Journey mapping is a tool any school can use to optimize the experience of its key constituencies. The basic process of journey mapping is as follows:

  • Begin with a collaborative approach, bringing in staff from both development and admissions. This process can dramatically improve both of these vital revenue-generating functions.
  • Create your ideal customer personas. What does the ideal prospective family look like and how do they behave? What does the ideal trustee look like and how do they behave? Do this for each key constituency (and be realistic!).
  • Map each customer’s experience, step-by-step, from the very first moment they interact with the school. Put on your customer’s shoes for a deeper understanding of their experience.
  • Identify and map each touchpoint, in-person and virtual. Focus on meaningful moments.
  • Add the customer’s attitudes and needs.
  • Identify problems and opportunities; prioritize them.
  • Create a plan to capitalize on each opportunity to improve your customer experience across the board. Meet regularly to monitor progress, tweak or enhance the plan as new challenges and opportunities arise, and share feedback and positive experiences!

For instance, consider the experience of a first-time donor. Something as simple as creating a welcome packet that gets mailed to all new donors shortly after receiving their gift creates a stronger emotional connection for the donor and strengthens their commitment to your school.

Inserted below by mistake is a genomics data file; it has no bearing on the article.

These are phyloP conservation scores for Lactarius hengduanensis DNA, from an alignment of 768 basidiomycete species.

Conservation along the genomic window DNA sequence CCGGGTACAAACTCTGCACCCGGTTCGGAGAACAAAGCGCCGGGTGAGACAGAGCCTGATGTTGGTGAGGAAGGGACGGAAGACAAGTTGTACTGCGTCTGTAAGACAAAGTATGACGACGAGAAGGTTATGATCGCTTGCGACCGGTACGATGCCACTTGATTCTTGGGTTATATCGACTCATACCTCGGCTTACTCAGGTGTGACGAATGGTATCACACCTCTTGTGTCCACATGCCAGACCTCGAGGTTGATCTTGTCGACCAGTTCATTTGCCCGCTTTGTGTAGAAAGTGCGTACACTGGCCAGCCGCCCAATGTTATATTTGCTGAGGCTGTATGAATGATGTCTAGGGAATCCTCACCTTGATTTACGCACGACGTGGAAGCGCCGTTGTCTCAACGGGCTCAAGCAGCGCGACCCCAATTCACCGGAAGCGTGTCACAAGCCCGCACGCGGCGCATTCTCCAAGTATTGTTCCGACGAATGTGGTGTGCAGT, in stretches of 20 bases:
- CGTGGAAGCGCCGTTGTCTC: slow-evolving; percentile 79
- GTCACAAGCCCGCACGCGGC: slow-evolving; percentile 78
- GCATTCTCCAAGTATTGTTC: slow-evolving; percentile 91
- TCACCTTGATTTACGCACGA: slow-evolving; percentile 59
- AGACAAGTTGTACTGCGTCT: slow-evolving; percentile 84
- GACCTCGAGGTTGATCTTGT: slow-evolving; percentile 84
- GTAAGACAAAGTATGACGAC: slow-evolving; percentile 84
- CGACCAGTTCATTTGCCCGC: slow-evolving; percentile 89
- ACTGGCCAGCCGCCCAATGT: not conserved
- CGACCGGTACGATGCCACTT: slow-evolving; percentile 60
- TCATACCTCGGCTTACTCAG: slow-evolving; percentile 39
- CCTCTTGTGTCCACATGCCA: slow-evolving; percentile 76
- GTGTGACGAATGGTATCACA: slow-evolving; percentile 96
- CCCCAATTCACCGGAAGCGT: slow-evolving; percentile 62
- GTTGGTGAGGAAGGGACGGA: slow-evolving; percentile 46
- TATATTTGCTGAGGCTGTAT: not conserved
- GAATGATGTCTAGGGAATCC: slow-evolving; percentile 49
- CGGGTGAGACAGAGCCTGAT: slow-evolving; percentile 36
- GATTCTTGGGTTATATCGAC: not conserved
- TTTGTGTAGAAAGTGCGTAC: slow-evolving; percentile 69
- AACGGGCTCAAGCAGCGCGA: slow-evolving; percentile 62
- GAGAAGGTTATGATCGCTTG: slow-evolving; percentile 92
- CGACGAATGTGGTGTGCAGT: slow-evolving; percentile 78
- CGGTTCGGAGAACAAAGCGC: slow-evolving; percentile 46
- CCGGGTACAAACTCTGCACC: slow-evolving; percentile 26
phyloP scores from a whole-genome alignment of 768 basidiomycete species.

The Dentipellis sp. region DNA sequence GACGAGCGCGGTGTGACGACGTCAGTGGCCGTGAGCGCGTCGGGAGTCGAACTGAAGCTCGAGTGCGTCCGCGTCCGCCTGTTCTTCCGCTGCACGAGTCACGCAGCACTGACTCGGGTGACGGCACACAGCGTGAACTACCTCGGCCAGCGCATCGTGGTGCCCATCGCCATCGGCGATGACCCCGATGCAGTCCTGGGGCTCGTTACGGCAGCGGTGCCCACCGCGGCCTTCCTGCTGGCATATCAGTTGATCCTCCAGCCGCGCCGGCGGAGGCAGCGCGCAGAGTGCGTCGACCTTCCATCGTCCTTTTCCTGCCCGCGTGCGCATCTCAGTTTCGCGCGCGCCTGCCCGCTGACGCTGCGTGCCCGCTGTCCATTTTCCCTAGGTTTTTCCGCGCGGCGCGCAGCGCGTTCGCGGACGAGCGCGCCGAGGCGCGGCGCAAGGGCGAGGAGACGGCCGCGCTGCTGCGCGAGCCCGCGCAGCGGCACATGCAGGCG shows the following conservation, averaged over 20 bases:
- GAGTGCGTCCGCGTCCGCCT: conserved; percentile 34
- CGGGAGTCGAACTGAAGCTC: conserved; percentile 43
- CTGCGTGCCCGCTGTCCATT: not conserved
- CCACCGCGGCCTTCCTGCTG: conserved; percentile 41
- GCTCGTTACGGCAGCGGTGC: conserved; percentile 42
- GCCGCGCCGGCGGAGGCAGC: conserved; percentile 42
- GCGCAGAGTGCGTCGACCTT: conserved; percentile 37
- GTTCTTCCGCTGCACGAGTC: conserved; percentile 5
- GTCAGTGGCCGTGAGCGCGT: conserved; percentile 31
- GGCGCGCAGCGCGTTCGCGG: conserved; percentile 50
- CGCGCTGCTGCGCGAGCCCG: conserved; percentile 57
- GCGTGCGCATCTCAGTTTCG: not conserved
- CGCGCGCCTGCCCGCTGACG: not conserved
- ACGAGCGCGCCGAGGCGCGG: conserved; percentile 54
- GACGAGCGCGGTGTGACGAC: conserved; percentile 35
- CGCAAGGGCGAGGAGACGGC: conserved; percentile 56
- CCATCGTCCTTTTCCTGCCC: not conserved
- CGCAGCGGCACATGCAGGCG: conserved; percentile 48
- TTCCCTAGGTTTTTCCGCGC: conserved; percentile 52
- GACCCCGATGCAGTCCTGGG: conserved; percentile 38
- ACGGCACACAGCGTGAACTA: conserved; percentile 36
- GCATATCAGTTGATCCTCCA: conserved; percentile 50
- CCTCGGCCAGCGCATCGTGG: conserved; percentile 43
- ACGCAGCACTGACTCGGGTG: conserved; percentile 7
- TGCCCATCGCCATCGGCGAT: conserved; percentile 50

Or, think about the journey of a prospective family from the time they walk through your doors for an open house to the day they enroll at the school. What do they physically see when they walk through the doors? Who greets them? Is there clear signage to direct them to the main office? Are the facilities clean and well-maintained? Could you add student artwork to the walls to make the hallways more inviting? How easy is it to navigate your application process? Do you have a way of welcoming new families once they’ve committed?

Your journey mapping process can be as involved or as simple as you need it to be based on the resources you have available. Any investment you’re able to make, no matter how small, in enhancing your customer experience is a worthwhile one.

Brook Buchanan, ConsultantSmall Advancement Shops; Big Results
Brooke Buchanan, Consultant

Newark Academy’s session The Little Shop of Advancement: How Newark Academy Surpasses Big Goals with a Small Staff really resonated with me, considering S&W’s extensive work with schools that boast small advancement teams and our deep understanding of the challenges (and opportunities!) associated with them.

Newark Academy’s advancement shop has a staff of 9.5 full-time employees, which includes communications and alumni relations. Their staff has only added one full-time employee in over a decade. Yet, over the last 12 years, the school’s advancement program has seen the annual fund nearly double, alumni participation increase from 9% to 21% and parent participation grow from 58% to 75%. Not only that, but the school recently raised a staggering $33 million through their Rise and Flourish capital campaign, the first major gift effort in the school’s history to meet its goal.